When you are trying to enjoy an artwork, a musical composition/track, film or even a piece of writing, it is natural and in most cases crucial to search for the meaning behind it. Isn’t this the crux of our experience and understanding of the piece? But what if there is no deeper meaning? Is this the ultimate let-down of a piece of art?

Searching In Vein

Perhaps the most frustrating thing about some experimental and postmodern art is when the viewer is lead on a wild goose chase or made to grasp for straws in a piece that is intentionally configured to be confusing, disorientating, complex but ultimately meaningless. Then, after all their efforts to be a conscious responder, they are forced to resort to the conclusion: that there is no meaning. There’s no wonder that postmodernism and experimentalism garners the criticism that it does when obscure examples of artworks within these genres, including voluminous texts that reviewers and publishers have actually had to read—are of this nature. If I was tasked with reviewing such a book and wasted 8 hours of my life reading and pondering over it I would destroy that book in the most savage way possible.

Meaninglessness Is Not Generally A Pleasant Experience

Meaninglessness is not a pleasant experience in itself usually. It creates feelings of: confusion, ennui, doom, apathy, frustration, regret and depression.

Why would a piece of art want to create that feeling in viewers? Don’t people consume art in order to have a good time? This is actually a very good question and one that has occurred to many people when wondering why do I enjoy sad movies?. The reason is that our sense of positive-negative feelings is more complex than a binary sliding scale. And neuroscientists have analysed the brains of people watching tragic films. They found that despite the subjects reporting feelings of sadness, levels of the feel-good neurochemical oxytocin actually increased during the viewing and this is supposedly due to the empathy that people feel for the unfortunate characters.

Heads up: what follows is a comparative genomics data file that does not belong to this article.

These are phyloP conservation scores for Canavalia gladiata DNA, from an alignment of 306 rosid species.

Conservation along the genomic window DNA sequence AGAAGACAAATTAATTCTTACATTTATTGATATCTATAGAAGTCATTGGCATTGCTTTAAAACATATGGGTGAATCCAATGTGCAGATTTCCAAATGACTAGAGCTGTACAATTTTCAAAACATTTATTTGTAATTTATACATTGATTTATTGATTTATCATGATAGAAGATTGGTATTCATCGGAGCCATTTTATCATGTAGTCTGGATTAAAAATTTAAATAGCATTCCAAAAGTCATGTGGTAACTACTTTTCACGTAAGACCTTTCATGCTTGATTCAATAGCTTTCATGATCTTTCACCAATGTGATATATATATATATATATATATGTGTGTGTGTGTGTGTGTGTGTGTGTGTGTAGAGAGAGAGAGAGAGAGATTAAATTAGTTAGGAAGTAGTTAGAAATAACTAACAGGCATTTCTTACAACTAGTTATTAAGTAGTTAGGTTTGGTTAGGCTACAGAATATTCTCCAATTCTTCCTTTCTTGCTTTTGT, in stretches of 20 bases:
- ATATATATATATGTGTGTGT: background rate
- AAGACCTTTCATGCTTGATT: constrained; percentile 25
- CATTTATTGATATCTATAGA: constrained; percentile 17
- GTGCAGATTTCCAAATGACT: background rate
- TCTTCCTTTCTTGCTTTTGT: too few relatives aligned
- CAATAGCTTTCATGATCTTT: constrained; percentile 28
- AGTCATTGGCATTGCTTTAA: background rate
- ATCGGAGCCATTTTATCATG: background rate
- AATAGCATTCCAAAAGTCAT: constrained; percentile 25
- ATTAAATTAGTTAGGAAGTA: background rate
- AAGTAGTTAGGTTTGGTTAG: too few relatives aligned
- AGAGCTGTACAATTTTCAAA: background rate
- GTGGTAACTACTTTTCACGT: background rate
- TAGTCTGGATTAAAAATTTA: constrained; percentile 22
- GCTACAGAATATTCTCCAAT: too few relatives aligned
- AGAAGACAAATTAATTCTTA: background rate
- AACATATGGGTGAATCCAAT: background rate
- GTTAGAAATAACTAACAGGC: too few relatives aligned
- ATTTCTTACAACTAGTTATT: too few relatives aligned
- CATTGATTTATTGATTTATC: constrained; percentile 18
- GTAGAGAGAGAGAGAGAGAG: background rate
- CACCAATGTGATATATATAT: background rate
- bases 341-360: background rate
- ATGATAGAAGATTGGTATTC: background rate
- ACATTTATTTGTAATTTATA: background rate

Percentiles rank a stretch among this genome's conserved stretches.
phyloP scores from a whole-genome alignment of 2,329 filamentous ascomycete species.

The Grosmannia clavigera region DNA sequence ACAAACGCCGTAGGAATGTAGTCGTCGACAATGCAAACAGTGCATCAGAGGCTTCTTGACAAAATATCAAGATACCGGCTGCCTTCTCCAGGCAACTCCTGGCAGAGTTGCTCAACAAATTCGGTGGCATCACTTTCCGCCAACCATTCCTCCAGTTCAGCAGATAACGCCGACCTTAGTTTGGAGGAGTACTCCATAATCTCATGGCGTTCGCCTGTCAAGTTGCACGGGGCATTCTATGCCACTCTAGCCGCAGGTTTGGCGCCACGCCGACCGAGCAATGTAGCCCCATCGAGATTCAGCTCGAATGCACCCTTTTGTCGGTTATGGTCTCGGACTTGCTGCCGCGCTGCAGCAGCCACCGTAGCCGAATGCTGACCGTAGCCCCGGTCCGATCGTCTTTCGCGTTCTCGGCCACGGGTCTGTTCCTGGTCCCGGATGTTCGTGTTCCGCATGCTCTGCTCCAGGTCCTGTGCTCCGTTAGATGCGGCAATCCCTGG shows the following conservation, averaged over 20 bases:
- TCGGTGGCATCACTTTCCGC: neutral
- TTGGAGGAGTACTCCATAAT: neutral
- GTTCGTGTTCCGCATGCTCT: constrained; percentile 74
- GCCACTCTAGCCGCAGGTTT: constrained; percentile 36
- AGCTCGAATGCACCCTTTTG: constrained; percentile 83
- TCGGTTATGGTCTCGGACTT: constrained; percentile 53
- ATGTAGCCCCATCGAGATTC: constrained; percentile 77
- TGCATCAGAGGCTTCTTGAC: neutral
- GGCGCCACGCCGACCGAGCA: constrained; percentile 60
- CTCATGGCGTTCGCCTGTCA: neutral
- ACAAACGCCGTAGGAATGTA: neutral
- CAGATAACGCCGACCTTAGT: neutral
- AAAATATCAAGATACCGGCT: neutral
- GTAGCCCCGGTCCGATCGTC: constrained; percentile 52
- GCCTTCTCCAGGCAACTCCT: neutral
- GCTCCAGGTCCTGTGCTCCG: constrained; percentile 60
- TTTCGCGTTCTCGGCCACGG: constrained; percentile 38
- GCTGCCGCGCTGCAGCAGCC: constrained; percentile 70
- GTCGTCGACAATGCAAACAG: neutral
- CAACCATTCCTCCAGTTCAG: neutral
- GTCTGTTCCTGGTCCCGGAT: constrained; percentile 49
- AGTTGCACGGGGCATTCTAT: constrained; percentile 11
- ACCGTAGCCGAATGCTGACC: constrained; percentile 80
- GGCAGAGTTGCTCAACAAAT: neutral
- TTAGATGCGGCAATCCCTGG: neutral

But Titanic is a modernist classic; can this feel-good effect be produced by absurd, nihilist abject postmodernism? Possibly …. perhaps a film (or novel, etc) that subjects its characters to the callous whim of random chance.

Can Art Be Meaningless?

The first question is difficult because it quickly confronts a paradox: if an artwork is meaningless, then isn’t that meaningful? E.g. if to the Chelsea International Fine Art Competition an eccentric artist submits a 36" x 48" canvas of colour static—the intention of the piece may be to submit something that is totally meaningless, surface-value, lacking depth. But then isn’t that the meaning? And it’s hard to psychological argue that the artist had no motivation to produce the piece but let’s just say that it was purely financial. Then there is no authorial intention whatsoever. If you prescribe to the belief† that this author’s intention is the only meaning in an artwork then it is possible that artwork can be completely devoid of meaning. If however you take the view that the way the piece is interpreted also creates meaning then it is impossible for this piece to be meaningless unless it was never seen by anyone. If someone saw it they would immediately start to think things like: is it satirising the meaninglessness of modern art and even the postmodern agenda of the adjudication board if they award it a prize; is it about overstimulation in our connected world creating not information, but useless data; is it about mass individualism being indistinguishable from collectivism, etc. ad infinitum.